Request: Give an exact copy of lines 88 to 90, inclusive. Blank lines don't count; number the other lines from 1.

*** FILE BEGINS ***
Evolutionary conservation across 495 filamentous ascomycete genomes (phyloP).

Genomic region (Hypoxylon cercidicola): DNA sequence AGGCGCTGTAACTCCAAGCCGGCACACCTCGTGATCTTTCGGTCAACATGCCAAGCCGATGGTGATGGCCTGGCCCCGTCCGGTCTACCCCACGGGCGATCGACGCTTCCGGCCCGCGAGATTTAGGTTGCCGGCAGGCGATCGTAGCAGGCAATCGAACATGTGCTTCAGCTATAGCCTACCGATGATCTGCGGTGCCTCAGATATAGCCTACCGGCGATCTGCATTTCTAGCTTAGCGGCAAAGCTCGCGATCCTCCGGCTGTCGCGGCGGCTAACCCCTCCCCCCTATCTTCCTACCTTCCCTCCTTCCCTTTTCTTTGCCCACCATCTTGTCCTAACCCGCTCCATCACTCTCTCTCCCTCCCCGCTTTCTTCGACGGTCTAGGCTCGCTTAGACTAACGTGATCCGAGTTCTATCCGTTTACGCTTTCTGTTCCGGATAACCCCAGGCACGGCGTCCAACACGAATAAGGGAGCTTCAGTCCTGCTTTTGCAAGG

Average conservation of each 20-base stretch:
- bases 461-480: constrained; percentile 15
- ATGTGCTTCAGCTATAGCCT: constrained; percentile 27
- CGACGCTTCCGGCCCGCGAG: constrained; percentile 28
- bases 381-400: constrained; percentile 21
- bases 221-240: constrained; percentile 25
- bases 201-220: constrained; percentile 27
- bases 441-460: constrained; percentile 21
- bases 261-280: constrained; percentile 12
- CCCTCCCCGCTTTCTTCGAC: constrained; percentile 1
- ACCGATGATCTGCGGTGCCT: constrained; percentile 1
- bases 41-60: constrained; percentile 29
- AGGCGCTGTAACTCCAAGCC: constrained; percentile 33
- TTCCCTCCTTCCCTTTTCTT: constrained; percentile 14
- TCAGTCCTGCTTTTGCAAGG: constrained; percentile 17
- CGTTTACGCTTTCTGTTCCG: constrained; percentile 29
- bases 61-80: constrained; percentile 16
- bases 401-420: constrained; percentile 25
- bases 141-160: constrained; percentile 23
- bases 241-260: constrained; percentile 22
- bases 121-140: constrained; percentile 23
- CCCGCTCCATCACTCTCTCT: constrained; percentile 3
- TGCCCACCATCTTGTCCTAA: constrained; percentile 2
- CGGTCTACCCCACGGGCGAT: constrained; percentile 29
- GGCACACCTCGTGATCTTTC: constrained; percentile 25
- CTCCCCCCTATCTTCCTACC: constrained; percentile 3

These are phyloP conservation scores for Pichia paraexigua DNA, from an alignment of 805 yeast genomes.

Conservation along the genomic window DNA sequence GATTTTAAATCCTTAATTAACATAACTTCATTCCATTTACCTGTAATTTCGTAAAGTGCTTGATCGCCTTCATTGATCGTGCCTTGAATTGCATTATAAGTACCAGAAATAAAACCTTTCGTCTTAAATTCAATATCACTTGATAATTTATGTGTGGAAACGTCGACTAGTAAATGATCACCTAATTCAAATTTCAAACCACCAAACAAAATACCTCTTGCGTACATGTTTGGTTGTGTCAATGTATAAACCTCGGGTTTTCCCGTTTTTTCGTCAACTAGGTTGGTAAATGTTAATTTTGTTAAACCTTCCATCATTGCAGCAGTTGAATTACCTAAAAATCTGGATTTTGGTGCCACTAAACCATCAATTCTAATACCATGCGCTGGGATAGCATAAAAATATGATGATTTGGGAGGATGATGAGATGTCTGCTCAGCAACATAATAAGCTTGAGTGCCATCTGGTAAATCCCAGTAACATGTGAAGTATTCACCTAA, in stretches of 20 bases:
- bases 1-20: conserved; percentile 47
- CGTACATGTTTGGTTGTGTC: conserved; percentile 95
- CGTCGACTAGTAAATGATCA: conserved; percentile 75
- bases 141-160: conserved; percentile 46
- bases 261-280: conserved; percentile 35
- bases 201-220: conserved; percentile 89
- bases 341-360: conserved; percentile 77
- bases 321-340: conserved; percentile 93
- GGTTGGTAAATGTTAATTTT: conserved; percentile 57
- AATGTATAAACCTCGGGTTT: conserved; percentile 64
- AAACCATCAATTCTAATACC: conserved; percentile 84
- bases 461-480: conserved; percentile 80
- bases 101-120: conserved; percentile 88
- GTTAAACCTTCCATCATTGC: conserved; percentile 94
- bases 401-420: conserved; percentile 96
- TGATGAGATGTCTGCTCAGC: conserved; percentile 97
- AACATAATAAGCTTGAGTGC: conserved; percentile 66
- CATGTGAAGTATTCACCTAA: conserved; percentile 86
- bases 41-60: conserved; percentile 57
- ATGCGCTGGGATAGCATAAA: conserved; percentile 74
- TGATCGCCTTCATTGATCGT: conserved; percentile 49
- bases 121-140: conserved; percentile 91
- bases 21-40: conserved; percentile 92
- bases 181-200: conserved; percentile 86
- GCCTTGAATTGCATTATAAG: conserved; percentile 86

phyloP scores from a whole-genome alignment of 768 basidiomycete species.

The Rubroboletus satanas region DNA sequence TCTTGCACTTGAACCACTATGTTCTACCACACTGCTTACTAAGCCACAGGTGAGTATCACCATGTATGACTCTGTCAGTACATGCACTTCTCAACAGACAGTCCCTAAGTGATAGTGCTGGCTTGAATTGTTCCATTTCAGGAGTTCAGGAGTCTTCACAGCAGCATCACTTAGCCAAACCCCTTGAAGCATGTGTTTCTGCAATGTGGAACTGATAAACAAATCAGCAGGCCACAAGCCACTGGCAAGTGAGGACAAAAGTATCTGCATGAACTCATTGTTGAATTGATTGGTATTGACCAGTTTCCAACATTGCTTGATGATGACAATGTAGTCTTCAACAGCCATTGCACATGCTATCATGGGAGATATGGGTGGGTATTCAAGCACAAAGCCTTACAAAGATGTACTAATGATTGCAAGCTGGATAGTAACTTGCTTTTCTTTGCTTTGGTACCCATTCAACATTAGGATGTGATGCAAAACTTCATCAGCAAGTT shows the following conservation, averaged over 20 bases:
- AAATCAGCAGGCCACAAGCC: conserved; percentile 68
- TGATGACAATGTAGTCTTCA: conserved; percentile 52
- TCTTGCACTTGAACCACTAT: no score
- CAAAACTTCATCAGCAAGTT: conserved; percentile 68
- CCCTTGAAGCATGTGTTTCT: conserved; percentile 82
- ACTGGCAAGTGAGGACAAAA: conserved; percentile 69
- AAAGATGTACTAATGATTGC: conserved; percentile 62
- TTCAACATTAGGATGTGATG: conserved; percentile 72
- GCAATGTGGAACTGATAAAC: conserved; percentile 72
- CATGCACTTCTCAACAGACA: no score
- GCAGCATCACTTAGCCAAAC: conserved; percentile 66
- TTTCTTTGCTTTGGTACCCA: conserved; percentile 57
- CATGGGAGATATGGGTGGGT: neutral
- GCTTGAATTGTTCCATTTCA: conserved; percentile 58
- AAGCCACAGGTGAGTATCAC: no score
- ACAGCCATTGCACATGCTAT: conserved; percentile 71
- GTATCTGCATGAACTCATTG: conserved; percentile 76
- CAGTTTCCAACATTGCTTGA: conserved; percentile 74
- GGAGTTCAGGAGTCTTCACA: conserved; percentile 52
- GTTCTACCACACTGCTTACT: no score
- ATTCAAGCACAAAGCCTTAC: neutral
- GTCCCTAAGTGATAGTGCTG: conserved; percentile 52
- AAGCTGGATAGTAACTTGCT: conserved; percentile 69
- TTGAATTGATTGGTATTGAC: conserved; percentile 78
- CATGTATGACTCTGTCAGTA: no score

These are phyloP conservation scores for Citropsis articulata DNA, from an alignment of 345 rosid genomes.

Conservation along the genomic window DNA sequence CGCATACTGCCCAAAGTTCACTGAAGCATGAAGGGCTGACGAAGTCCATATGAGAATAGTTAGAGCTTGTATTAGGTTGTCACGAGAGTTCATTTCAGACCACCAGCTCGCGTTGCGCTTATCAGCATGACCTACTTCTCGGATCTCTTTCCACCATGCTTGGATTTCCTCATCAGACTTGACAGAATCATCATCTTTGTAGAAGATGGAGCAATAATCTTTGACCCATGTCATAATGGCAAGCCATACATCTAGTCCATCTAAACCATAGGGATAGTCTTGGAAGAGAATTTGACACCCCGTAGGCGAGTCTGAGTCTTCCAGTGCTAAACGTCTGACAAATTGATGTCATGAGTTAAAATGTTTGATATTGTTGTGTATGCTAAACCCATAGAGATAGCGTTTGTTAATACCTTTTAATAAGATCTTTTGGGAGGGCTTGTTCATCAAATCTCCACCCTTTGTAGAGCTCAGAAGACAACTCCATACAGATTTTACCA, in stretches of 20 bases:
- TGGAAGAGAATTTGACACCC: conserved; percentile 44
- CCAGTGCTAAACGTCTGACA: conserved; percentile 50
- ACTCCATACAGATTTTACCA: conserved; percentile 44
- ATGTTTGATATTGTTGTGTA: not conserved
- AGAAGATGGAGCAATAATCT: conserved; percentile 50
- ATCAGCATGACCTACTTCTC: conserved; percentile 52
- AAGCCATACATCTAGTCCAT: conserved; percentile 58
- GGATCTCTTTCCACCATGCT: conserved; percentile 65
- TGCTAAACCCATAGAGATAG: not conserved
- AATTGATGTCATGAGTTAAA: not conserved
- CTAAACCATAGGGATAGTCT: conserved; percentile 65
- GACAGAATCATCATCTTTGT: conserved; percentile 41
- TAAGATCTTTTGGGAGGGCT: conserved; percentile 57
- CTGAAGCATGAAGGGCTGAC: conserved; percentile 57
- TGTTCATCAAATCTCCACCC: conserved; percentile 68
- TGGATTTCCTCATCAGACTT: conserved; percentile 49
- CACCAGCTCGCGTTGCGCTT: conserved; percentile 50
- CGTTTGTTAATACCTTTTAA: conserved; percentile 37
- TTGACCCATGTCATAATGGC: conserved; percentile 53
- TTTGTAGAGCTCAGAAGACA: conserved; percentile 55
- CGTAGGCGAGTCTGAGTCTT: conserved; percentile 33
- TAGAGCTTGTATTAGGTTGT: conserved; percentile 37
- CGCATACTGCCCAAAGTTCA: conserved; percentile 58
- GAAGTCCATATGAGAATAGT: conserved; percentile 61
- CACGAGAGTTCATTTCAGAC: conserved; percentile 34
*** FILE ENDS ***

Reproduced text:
- ATGTTTGATATTGTTGTGTA: not conserved
- AGAAGATGGAGCAATAATCT: conserved; percentile 50
- ATCAGCATGACCTACTTCTC: conserved; percentile 52